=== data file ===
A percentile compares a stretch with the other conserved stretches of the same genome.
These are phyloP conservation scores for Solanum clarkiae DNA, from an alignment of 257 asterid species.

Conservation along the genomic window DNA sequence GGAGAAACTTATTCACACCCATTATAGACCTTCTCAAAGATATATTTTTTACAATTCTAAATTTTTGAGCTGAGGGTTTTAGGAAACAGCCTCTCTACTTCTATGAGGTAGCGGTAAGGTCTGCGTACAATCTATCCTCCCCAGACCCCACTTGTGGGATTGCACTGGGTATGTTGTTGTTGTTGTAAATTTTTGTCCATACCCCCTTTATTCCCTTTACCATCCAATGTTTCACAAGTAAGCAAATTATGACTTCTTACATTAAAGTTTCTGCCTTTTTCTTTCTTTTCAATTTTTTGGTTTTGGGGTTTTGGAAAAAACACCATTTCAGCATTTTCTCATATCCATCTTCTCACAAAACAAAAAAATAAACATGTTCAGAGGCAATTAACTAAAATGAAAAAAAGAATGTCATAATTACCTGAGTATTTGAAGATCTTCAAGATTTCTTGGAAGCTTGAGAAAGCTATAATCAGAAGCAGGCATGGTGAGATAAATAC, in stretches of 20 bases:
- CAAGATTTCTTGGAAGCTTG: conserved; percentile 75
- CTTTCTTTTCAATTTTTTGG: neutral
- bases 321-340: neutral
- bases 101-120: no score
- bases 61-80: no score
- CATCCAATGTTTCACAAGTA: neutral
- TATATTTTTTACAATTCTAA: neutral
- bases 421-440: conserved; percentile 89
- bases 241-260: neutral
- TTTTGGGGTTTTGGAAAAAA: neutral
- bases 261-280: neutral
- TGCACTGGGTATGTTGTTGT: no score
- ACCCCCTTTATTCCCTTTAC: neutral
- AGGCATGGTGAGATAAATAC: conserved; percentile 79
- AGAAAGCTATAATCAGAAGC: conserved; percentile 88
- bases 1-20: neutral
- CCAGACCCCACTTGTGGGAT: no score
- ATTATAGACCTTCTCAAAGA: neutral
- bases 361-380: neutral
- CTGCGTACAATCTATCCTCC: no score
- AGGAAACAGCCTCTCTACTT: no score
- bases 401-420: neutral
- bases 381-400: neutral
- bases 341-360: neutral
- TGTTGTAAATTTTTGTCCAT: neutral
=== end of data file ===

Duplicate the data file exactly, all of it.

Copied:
A percentile compares a stretch with the other conserved stretches of the same genome.
These are phyloP conservation scores for Solanum clarkiae DNA, from an alignment of 257 asterid species.

Conservation along the genomic window DNA sequence GGAGAAACTTATTCACACCCATTATAGACCTTCTCAAAGATATATTTTTTACAATTCTAAATTTTTGAGCTGAGGGTTTTAGGAAACAGCCTCTCTACTTCTATGAGGTAGCGGTAAGGTCTGCGTACAATCTATCCTCCCCAGACCCCACTTGTGGGATTGCACTGGGTATGTTGTTGTTGTTGTAAATTTTTGTCCATACCCCCTTTATTCCCTTTACCATCCAATGTTTCACAAGTAAGCAAATTATGACTTCTTACATTAAAGTTTCTGCCTTTTTCTTTCTTTTCAATTTTTTGGTTTTGGGGTTTTGGAAAAAACACCATTTCAGCATTTTCTCATATCCATCTTCTCACAAAACAAAAAAATAAACATGTTCAGAGGCAATTAACTAAAATGAAAAAAAGAATGTCATAATTACCTGAGTATTTGAAGATCTTCAAGATTTCTTGGAAGCTTGAGAAAGCTATAATCAGAAGCAGGCATGGTGAGATAAATAC, in stretches of 20 bases:
- CAAGATTTCTTGGAAGCTTG: conserved; percentile 75
- CTTTCTTTTCAATTTTTTGG: neutral
- bases 321-340: neutral
- bases 101-120: no score
- bases 61-80: no score
- CATCCAATGTTTCACAAGTA: neutral
- TATATTTTTTACAATTCTAA: neutral
- bases 421-440: conserved; percentile 89
- bases 241-260: neutral
- TTTTGGGGTTTTGGAAAAAA: neutral
- bases 261-280: neutral
- TGCACTGGGTATGTTGTTGT: no score
- ACCCCCTTTATTCCCTTTAC: neutral
- AGGCATGGTGAGATAAATAC: conserved; percentile 79
- AGAAAGCTATAATCAGAAGC: conserved; percentile 88
- bases 1-20: neutral
- CCAGACCCCACTTGTGGGAT: no score
- ATTATAGACCTTCTCAAAGA: neutral
- bases 361-380: neutral
- CTGCGTACAATCTATCCTCC: no score
- AGGAAACAGCCTCTCTACTT: no score
- bases 401-420: neutral
- bases 381-400: neutral
- bases 341-360: neutral
- TGTTGTAAATTTTTGTCCAT: neutral